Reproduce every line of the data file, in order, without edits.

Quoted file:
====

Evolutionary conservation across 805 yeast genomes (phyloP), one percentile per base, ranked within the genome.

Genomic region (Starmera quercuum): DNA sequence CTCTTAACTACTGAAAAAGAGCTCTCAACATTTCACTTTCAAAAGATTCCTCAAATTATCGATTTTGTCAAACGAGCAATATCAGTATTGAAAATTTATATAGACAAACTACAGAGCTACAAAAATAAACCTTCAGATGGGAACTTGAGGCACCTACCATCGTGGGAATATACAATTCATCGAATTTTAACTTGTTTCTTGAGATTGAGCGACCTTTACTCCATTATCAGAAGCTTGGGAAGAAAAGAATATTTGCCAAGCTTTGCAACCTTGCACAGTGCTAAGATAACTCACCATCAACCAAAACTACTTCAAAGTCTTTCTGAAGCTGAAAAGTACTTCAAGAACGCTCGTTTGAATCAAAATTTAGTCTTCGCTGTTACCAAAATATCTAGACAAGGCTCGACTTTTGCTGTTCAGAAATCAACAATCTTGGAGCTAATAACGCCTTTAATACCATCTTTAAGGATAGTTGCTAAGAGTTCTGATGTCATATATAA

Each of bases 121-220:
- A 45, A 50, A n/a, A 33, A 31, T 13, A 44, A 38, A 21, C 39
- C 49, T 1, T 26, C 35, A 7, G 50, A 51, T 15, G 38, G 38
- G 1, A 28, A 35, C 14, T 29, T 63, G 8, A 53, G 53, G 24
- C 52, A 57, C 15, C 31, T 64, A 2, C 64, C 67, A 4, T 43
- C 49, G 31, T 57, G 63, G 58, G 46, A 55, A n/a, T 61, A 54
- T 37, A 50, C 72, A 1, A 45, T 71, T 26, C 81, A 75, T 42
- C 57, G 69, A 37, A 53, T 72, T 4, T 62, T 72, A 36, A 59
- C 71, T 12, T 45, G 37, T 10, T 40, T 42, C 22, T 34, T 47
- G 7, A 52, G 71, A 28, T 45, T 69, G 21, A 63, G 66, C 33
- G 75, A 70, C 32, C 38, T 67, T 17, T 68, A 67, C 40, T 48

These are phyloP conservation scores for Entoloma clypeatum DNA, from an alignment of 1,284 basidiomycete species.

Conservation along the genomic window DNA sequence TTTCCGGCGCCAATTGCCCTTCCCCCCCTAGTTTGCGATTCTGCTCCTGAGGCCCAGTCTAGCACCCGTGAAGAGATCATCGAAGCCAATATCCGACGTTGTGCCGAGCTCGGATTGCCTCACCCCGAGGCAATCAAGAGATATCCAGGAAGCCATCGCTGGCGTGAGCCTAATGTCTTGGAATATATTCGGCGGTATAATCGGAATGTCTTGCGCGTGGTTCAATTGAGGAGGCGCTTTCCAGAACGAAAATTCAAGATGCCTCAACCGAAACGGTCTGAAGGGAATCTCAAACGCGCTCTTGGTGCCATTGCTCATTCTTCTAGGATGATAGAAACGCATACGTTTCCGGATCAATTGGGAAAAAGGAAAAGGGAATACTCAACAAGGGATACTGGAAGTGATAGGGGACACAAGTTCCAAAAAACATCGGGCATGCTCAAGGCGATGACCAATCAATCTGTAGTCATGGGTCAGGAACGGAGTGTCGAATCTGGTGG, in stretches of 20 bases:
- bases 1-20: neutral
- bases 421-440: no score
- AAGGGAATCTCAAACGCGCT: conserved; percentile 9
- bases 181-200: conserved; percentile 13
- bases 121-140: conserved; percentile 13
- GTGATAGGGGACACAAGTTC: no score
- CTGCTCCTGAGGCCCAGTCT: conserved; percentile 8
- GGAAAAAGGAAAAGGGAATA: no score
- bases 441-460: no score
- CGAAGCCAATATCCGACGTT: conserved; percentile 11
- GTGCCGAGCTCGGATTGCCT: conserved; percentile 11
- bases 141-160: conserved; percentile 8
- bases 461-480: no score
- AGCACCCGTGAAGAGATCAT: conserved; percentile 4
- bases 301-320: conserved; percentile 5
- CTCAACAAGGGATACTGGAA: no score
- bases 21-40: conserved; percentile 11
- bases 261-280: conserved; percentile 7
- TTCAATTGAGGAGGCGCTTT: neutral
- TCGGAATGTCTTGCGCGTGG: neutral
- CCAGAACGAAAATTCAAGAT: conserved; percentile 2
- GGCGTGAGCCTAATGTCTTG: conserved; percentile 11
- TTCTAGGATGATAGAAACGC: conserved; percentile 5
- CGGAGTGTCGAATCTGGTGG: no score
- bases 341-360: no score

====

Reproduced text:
Evolutionary conservation across 805 yeast genomes (phyloP), one percentile per base, ranked within the genome.

Genomic region (Starmera quercuum): DNA sequence CTCTTAACTACTGAAAAAGAGCTCTCAACATTTCACTTTCAAAAGATTCCTCAAATTATCGATTTTGTCAAACGAGCAATATCAGTATTGAAAATTTATATAGACAAACTACAGAGCTACAAAAATAAACCTTCAGATGGGAACTTGAGGCACCTACCATCGTGGGAATATACAATTCATCGAATTTTAACTTGTTTCTTGAGATTGAGCGACCTTTACTCCATTATCAGAAGCTTGGGAAGAAAAGAATATTTGCCAAGCTTTGCAACCTTGCACAGTGCTAAGATAACTCACCATCAACCAAAACTACTTCAAAGTCTTTCTGAAGCTGAAAAGTACTTCAAGAACGCTCGTTTGAATCAAAATTTAGTCTTCGCTGTTACCAAAATATCTAGACAAGGCTCGACTTTTGCTGTTCAGAAATCAACAATCTTGGAGCTAATAACGCCTTTAATACCATCTTTAAGGATAGTTGCTAAGAGTTCTGATGTCATATATAA

Each of bases 121-220:
- A 45, A 50, A n/a, A 33, A 31, T 13, A 44, A 38, A 21, C 39
- C 49, T 1, T 26, C 35, A 7, G 50, A 51, T 15, G 38, G 38
- G 1, A 28, A 35, C 14, T 29, T 63, G 8, A 53, G 53, G 24
- C 52, A 57, C 15, C 31, T 64, A 2, C 64, C 67, A 4, T 43
- C 49, G 31, T 57, G 63, G 58, G 46, A 55, A n/a, T 61, A 54
- T 37, A 50, C 72, A 1, A 45, T 71, T 26, C 81, A 75, T 42
- C 57, G 69, A 37, A 53, T 72, T 4, T 62, T 72, A 36, A 59
- C 71, T 12, T 45, G 37, T 10, T 40, T 42, C 22, T 34, T 47
- G 7, A 52, G 71, A 28, T 45, T 69, G 21, A 63, G 66, C 33
- G 75, A 70, C 32, C 38, T 67, T 17, T 68, A 67, C 40, T 48

These are phyloP conservation scores for Entoloma clypeatum DNA, from an alignment of 1,284 basidiomycete species.

Conservation along the genomic window DNA sequence TTTCCGGCGCCAATTGCCCTTCCCCCCCTAGTTTGCGATTCTGCTCCTGAGGCCCAGTCTAGCACCCGTGAAGAGATCATCGAAGCCAATATCCGACGTTGTGCCGAGCTCGGATTGCCTCACCCCGAGGCAATCAAGAGATATCCAGGAAGCCATCGCTGGCGTGAGCCTAATGTCTTGGAATATATTCGGCGGTATAATCGGAATGTCTTGCGCGTGGTTCAATTGAGGAGGCGCTTTCCAGAACGAAAATTCAAGATGCCTCAACCGAAACGGTCTGAAGGGAATCTCAAACGCGCTCTTGGTGCCATTGCTCATTCTTCTAGGATGATAGAAACGCATACGTTTCCGGATCAATTGGGAAAAAGGAAAAGGGAATACTCAACAAGGGATACTGGAAGTGATAGGGGACACAAGTTCCAAAAAACATCGGGCATGCTCAAGGCGATGACCAATCAATCTGTAGTCATGGGTCAGGAACGGAGTGTCGAATCTGGTGG, in stretches of 20 bases:
- bases 1-20: neutral
- bases 421-440: no score
- AAGGGAATCTCAAACGCGCT: conserved; percentile 9
- bases 181-200: conserved; percentile 13
- bases 121-140: conserved; percentile 13
- GTGATAGGGGACACAAGTTC: no score
- CTGCTCCTGAGGCCCAGTCT: conserved; percentile 8
- GGAAAAAGGAAAAGGGAATA: no score
- bases 441-460: no score
- CGAAGCCAATATCCGACGTT: conserved; percentile 11
- GTGCCGAGCTCGGATTGCCT: conserved; percentile 11
- bases 141-160: conserved; percentile 8
- bases 461-480: no score
- AGCACCCGTGAAGAGATCAT: conserved; percentile 4
- bases 301-320: conserved; percentile 5
- CTCAACAAGGGATACTGGAA: no score
- bases 21-40: conserved; percentile 11
- bases 261-280: conserved; percentile 7
- TTCAATTGAGGAGGCGCTTT: neutral
- TCGGAATGTCTTGCGCGTGG: neutral
- CCAGAACGAAAATTCAAGAT: conserved; percentile 2
- GGCGTGAGCCTAATGTCTTG: conserved; percentile 11
- TTCTAGGATGATAGAAACGC: conserved; percentile 5
- CGGAGTGTCGAATCTGGTGG: no score
- bases 341-360: no score